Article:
Shannon and gibson arived having found the tomahawk at our camp they killed 3 Elk &c. one of the Canoes of Buffalow Skin by accident got a hole peirced in her of about 6 inches diamuter. I derected two of the men to patch the Canoe with a piece of Elk skin over the hole, which they did and it proved all Sufficient, after which the Canoe did not leak one drop.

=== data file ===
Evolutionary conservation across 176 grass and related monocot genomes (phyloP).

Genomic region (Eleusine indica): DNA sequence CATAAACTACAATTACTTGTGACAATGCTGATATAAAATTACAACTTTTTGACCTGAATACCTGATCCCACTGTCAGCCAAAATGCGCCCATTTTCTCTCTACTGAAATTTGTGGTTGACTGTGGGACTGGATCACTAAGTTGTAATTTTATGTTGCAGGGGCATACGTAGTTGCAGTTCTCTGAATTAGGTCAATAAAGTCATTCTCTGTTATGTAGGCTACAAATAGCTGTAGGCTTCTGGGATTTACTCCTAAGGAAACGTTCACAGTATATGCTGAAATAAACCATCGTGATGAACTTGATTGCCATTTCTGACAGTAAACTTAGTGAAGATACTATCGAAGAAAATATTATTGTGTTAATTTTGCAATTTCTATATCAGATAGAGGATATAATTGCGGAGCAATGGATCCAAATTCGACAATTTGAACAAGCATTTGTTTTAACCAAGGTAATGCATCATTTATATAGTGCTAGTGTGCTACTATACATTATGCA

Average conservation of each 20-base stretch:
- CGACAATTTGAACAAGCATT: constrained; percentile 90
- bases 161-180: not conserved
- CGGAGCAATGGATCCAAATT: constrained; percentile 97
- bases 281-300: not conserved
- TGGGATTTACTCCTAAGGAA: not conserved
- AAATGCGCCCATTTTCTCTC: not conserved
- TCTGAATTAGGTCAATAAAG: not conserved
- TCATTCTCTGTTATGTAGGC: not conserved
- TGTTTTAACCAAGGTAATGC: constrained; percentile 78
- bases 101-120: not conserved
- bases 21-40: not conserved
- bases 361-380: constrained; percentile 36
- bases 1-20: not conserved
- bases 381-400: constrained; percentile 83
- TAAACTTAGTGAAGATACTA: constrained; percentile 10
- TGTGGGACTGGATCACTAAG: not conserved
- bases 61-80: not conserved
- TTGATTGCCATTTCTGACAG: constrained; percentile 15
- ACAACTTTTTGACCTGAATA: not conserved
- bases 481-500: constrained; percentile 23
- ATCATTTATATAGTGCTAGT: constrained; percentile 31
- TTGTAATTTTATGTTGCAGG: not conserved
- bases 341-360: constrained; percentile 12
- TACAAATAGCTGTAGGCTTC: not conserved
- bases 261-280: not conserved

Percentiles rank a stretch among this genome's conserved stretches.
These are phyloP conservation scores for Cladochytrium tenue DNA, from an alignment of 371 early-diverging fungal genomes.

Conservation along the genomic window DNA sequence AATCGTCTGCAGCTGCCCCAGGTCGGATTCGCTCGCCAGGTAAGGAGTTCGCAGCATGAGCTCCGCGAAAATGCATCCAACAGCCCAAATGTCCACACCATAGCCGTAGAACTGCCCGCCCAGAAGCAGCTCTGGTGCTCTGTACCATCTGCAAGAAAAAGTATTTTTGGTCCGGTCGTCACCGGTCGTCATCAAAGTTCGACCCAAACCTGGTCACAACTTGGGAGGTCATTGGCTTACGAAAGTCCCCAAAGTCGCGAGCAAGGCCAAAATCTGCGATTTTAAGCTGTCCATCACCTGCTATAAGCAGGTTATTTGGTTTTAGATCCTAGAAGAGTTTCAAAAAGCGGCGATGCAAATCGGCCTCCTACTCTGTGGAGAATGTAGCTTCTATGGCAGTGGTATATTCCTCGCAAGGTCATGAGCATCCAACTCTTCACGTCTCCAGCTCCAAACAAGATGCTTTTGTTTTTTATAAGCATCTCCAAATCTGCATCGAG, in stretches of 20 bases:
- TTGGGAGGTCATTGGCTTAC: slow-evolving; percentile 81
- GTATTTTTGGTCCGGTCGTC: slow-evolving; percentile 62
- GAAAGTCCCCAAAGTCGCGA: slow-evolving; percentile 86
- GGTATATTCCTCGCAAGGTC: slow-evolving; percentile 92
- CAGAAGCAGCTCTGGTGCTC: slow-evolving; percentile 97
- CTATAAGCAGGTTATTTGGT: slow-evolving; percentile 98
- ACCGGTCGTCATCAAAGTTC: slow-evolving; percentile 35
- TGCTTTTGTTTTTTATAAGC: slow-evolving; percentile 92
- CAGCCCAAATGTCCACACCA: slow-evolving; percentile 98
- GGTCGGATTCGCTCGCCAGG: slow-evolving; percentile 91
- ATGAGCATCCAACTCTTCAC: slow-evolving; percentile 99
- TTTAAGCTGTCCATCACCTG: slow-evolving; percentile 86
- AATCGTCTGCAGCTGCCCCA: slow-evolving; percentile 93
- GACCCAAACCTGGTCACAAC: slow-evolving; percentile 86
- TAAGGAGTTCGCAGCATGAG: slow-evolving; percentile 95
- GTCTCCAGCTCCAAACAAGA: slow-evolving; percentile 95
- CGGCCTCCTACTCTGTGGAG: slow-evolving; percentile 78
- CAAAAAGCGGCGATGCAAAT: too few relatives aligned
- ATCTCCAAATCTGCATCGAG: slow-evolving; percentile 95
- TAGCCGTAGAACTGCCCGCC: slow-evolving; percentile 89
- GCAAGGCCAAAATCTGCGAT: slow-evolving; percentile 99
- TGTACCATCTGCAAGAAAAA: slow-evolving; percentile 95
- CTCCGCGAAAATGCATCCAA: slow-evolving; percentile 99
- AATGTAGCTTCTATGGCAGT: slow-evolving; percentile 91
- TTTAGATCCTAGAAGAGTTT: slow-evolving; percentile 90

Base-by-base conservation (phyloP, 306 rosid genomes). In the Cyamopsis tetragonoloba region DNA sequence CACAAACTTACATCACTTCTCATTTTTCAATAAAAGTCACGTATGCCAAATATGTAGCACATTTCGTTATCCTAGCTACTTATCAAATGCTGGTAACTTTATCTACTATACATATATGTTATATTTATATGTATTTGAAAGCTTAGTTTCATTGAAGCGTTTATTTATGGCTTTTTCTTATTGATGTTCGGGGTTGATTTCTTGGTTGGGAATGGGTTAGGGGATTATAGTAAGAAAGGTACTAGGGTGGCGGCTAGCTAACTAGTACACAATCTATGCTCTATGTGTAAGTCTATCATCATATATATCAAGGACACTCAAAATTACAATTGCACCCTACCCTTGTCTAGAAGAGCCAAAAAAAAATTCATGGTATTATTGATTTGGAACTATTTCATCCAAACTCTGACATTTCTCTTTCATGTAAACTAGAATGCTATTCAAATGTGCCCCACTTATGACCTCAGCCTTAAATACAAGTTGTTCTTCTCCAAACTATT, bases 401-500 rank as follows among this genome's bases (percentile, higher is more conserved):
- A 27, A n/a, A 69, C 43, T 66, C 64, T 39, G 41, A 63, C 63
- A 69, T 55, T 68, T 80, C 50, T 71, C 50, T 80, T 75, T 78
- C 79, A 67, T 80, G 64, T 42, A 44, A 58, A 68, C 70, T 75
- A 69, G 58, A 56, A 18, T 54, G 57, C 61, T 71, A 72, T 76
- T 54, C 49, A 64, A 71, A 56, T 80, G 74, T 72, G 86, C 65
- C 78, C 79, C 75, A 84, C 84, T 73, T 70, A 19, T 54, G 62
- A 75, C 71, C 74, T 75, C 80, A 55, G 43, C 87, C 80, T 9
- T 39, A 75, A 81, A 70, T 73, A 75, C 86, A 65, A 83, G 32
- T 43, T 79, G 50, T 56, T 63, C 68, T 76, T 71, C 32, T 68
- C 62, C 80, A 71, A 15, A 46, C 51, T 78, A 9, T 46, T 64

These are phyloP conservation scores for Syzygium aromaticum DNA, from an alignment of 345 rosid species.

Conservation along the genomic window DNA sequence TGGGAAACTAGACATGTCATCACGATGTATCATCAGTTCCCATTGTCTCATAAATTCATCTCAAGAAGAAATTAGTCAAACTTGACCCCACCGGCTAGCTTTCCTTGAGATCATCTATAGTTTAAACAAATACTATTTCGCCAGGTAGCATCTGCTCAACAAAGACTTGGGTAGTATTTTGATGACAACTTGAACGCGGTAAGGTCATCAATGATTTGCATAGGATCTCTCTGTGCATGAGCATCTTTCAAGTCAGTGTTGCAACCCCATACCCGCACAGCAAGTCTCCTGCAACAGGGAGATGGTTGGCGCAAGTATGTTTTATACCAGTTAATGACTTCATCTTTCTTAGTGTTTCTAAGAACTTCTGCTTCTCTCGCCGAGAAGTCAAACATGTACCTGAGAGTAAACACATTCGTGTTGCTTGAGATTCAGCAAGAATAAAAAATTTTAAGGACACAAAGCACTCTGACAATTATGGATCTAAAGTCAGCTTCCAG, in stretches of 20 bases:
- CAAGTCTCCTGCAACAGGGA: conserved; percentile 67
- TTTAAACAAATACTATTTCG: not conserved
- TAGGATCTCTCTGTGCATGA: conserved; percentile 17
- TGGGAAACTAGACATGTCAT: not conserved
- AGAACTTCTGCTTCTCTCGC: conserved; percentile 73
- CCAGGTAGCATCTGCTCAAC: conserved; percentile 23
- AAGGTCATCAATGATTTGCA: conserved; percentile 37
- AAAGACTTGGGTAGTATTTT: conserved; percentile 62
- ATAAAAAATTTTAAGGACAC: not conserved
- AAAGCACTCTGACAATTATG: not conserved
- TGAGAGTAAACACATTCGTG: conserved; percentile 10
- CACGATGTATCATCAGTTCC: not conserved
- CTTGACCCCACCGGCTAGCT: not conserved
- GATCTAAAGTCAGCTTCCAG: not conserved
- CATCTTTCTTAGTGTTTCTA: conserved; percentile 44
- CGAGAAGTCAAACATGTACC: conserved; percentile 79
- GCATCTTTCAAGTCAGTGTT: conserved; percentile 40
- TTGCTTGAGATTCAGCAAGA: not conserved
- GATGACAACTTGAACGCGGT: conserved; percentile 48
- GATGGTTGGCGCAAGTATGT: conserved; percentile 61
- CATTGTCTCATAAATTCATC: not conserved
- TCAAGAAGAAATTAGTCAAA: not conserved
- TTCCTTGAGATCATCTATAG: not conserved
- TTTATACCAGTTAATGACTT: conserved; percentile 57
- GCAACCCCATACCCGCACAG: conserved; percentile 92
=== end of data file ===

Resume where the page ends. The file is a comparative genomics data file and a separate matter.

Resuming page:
The mockersons of both sexes are usually the same and are made of deer Elk or buffaloe skin dressed without the hair. sometimes in the winter they make them of buffaloe skin dressed with the hair on and turn the hair inwards as the Mandans Minetares and most of the nations do who inhabit the buffaloe country. the mockerson is formed with one seem on the outer edge of the foot is cut open at the instep to admit the foot and sewed up behind. in this rispect they are the same with the Mandans. they sometimes ornament their mockersons with various figures wrought with the quills of the Porcupine. some of the dressey young men orniment the tops of their mockersons with the skins of polecats and trale the tail of that animal on the ground at their heels as they walk.the robe of the woman is generally smaller than that of the man but is woarn in the same manner over the sholders. the Chemise is roomy and comes down below the middle of the leg the upper part of this garment is formed much like the shirt of the men except the sholder strap which is never used with the Chemise. in women who give suck, they are left open at the sides nearly as low as the waist, in others, close as high as the sleeve. the sleeve underneath as low as the elbow is open, that part being left very full. the sides tail and upper part of the sleeves are deeply fringed and sometimes ornimented in a similar manner with the shirts of the men with the addition of little patches of red cloth about the tail edged around with beads. the breast is usually ornament with various figures of party colours rought with the quills of the Porcupine. it is on this part of the garment that they appear to exert their greatest ingenuity. a girdle of dressed leather confines the Chemise around the waist. when either the man or woman wish to disengage their arm from the sleeve they draw it out by means of the opening underneath the arm an throw the sleeve behind the body. the legings of the women reach as high as the knee and are confined with a garter below. the mockerson covers and confins it's lower extremity. they are neither fringed nor ornamented. these legings are made of the skins of the antelope and the Chemise usually of those of the large deer Bighorn and the smallest elk. They seldom wear the beads they possess about their necks at least I have never seen a grown person of either sex wear them on this part; some their children are seen with them in this way. the men and women were them suspen from the ear in little bunches or intermixed with triangular peices of the shells of the perl oister. the men also were them attached in a similar manner to the hare of the fore part of the crown of the head; to which they sometimes make the addition of the wings and tails of birds. the nose in neither sex is pierced nor do they wear any ornament in it. they have a variety of small sea shells of which they form collars woarn indiscriminately by both sexes. these as well as the shell of the perl oister they value very highly and inform us that they obtain them from their friends and relations who live beyond the barren plain towards the Ocean in a S. Westerly direction. these friends of theirs they say inhabit a good country abounding with Elk, deer, bear, and Antelope, and possess a much greater number of horses and mules than they do themselves; or using their own figure that their horses and mules are as numerous as the grass of the plains. the warriors or such as esteem themselves brave men wear collars made of the claws of the brown bear which are also esteemed of great value and are preserved with great care. these claws are ornamented with beads about the thick end near which they are peirced through their sides and strung on a throng of dressed leather and tyed about the neck commonly with the upper edge of the tallon next the breast or neck but sometimes are reversed. it is esteemed by them an act of equal celebrity the killing one of these bear or an enimy, and with the means they have of killing this animal it must really be a serious undertaking. the sweet sented grass which grows very abundant on this river is either twisted or plaited and woarn around the neck in ether sex, but most commonly by the men. they have a collar also woarn by either sex. it generally round and about the size of a man's finger; formed of leather or silk-grass twisted or firmly rolled and covered with the quills of the porcupine of different colours. the tusks of the Elk are pierced strung on a throng and woarn as an orniment for the neck, and is most generally woarn by the women and children. the men frequently wear the skin of a fox or a broad strip of that of the otter around the forehead and head in form of a bando. they are also fond of the feathers of the tail of the beautifull eagle or callumet birds with which they ornament their own hair and the tails and mains of their horses.